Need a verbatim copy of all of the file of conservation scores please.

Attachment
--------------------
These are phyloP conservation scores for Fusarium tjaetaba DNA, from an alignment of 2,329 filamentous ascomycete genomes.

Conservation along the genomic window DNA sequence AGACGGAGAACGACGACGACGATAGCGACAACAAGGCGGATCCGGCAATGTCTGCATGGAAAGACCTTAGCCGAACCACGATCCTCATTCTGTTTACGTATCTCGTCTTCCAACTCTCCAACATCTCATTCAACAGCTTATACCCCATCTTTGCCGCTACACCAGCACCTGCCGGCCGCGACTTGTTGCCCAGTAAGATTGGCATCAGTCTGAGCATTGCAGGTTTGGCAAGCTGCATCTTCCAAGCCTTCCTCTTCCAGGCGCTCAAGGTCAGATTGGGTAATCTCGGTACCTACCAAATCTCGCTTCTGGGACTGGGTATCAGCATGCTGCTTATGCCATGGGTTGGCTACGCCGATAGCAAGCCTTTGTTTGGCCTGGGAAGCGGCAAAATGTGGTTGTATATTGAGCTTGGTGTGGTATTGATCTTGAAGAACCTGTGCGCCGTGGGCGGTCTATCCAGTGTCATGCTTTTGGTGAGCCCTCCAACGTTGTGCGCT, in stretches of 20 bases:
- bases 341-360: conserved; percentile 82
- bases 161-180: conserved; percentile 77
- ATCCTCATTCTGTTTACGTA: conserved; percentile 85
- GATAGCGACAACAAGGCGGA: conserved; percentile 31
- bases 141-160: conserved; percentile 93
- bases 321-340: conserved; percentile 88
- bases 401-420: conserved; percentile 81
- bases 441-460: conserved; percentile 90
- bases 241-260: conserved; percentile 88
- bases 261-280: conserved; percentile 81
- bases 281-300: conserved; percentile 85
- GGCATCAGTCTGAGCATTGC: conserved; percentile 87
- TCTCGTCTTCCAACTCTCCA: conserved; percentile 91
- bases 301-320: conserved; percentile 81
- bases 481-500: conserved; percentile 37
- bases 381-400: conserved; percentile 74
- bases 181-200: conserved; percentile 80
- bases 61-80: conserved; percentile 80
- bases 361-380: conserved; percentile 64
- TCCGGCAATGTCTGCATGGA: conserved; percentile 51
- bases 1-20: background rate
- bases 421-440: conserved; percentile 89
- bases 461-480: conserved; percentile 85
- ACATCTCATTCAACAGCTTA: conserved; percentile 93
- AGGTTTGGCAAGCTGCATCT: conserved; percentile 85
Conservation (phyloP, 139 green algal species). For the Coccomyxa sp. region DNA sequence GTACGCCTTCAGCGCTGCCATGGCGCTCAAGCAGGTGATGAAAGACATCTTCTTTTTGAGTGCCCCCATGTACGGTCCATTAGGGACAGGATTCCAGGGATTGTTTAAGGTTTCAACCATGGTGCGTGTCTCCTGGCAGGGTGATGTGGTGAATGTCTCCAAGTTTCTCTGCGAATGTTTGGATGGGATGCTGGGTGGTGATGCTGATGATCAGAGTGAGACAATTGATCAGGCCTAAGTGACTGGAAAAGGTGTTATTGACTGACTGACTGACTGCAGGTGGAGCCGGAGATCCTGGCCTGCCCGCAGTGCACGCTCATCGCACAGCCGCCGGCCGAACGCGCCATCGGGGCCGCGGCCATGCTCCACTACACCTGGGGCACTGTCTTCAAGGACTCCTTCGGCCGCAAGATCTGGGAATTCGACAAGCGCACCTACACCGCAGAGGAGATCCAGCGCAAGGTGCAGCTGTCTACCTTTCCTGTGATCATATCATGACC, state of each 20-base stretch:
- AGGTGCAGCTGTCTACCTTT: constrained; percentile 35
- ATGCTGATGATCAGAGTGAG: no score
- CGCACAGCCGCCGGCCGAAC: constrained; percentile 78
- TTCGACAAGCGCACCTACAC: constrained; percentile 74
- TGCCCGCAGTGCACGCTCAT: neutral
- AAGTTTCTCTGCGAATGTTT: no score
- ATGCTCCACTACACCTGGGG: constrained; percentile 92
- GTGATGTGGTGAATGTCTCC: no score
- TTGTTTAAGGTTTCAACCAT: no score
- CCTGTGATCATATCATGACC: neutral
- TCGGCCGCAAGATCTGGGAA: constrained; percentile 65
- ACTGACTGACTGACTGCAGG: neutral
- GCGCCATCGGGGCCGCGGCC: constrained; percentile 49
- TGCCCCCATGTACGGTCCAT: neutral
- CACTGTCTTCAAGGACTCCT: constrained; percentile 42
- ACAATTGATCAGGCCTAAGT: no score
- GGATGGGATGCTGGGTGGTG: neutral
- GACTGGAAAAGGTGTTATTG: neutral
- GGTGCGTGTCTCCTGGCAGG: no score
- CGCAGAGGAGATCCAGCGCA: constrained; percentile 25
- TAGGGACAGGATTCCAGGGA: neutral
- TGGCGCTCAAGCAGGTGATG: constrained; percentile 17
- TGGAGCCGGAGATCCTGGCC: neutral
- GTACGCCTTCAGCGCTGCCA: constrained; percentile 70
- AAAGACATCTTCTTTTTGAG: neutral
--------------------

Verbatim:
These are phyloP conservation scores for Fusarium tjaetaba DNA, from an alignment of 2,329 filamentous ascomycete genomes.

Conservation along the genomic window DNA sequence AGACGGAGAACGACGACGACGATAGCGACAACAAGGCGGATCCGGCAATGTCTGCATGGAAAGACCTTAGCCGAACCACGATCCTCATTCTGTTTACGTATCTCGTCTTCCAACTCTCCAACATCTCATTCAACAGCTTATACCCCATCTTTGCCGCTACACCAGCACCTGCCGGCCGCGACTTGTTGCCCAGTAAGATTGGCATCAGTCTGAGCATTGCAGGTTTGGCAAGCTGCATCTTCCAAGCCTTCCTCTTCCAGGCGCTCAAGGTCAGATTGGGTAATCTCGGTACCTACCAAATCTCGCTTCTGGGACTGGGTATCAGCATGCTGCTTATGCCATGGGTTGGCTACGCCGATAGCAAGCCTTTGTTTGGCCTGGGAAGCGGCAAAATGTGGTTGTATATTGAGCTTGGTGTGGTATTGATCTTGAAGAACCTGTGCGCCGTGGGCGGTCTATCCAGTGTCATGCTTTTGGTGAGCCCTCCAACGTTGTGCGCT, in stretches of 20 bases:
- bases 341-360: conserved; percentile 82
- bases 161-180: conserved; percentile 77
- ATCCTCATTCTGTTTACGTA: conserved; percentile 85
- GATAGCGACAACAAGGCGGA: conserved; percentile 31
- bases 141-160: conserved; percentile 93
- bases 321-340: conserved; percentile 88
- bases 401-420: conserved; percentile 81
- bases 441-460: conserved; percentile 90
- bases 241-260: conserved; percentile 88
- bases 261-280: conserved; percentile 81
- bases 281-300: conserved; percentile 85
- GGCATCAGTCTGAGCATTGC: conserved; percentile 87
- TCTCGTCTTCCAACTCTCCA: conserved; percentile 91
- bases 301-320: conserved; percentile 81
- bases 481-500: conserved; percentile 37
- bases 381-400: conserved; percentile 74
- bases 181-200: conserved; percentile 80
- bases 61-80: conserved; percentile 80
- bases 361-380: conserved; percentile 64
- TCCGGCAATGTCTGCATGGA: conserved; percentile 51
- bases 1-20: background rate
- bases 421-440: conserved; percentile 89
- bases 461-480: conserved; percentile 85
- ACATCTCATTCAACAGCTTA: conserved; percentile 93
- AGGTTTGGCAAGCTGCATCT: conserved; percentile 85
Conservation (phyloP, 139 green algal species). For the Coccomyxa sp. region DNA sequence GTACGCCTTCAGCGCTGCCATGGCGCTCAAGCAGGTGATGAAAGACATCTTCTTTTTGAGTGCCCCCATGTACGGTCCATTAGGGACAGGATTCCAGGGATTGTTTAAGGTTTCAACCATGGTGCGTGTCTCCTGGCAGGGTGATGTGGTGAATGTCTCCAAGTTTCTCTGCGAATGTTTGGATGGGATGCTGGGTGGTGATGCTGATGATCAGAGTGAGACAATTGATCAGGCCTAAGTGACTGGAAAAGGTGTTATTGACTGACTGACTGACTGCAGGTGGAGCCGGAGATCCTGGCCTGCCCGCAGTGCACGCTCATCGCACAGCCGCCGGCCGAACGCGCCATCGGGGCCGCGGCCATGCTCCACTACACCTGGGGCACTGTCTTCAAGGACTCCTTCGGCCGCAAGATCTGGGAATTCGACAAGCGCACCTACACCGCAGAGGAGATCCAGCGCAAGGTGCAGCTGTCTACCTTTCCTGTGATCATATCATGACC, state of each 20-base stretch:
- AGGTGCAGCTGTCTACCTTT: constrained; percentile 35
- ATGCTGATGATCAGAGTGAG: no score
- CGCACAGCCGCCGGCCGAAC: constrained; percentile 78
- TTCGACAAGCGCACCTACAC: constrained; percentile 74
- TGCCCGCAGTGCACGCTCAT: neutral
- AAGTTTCTCTGCGAATGTTT: no score
- ATGCTCCACTACACCTGGGG: constrained; percentile 92
- GTGATGTGGTGAATGTCTCC: no score
- TTGTTTAAGGTTTCAACCAT: no score
- CCTGTGATCATATCATGACC: neutral
- TCGGCCGCAAGATCTGGGAA: constrained; percentile 65
- ACTGACTGACTGACTGCAGG: neutral
- GCGCCATCGGGGCCGCGGCC: constrained; percentile 49
- TGCCCCCATGTACGGTCCAT: neutral
- CACTGTCTTCAAGGACTCCT: constrained; percentile 42
- ACAATTGATCAGGCCTAAGT: no score
- GGATGGGATGCTGGGTGGTG: neutral
- GACTGGAAAAGGTGTTATTG: neutral
- GGTGCGTGTCTCCTGGCAGG: no score
- CGCAGAGGAGATCCAGCGCA: constrained; percentile 25
- TAGGGACAGGATTCCAGGGA: neutral
- TGGCGCTCAAGCAGGTGATG: constrained; percentile 17
- TGGAGCCGGAGATCCTGGCC: neutral
- GTACGCCTTCAGCGCTGCCA: constrained; percentile 70
- AAAGACATCTTCTTTTTGAG: neutral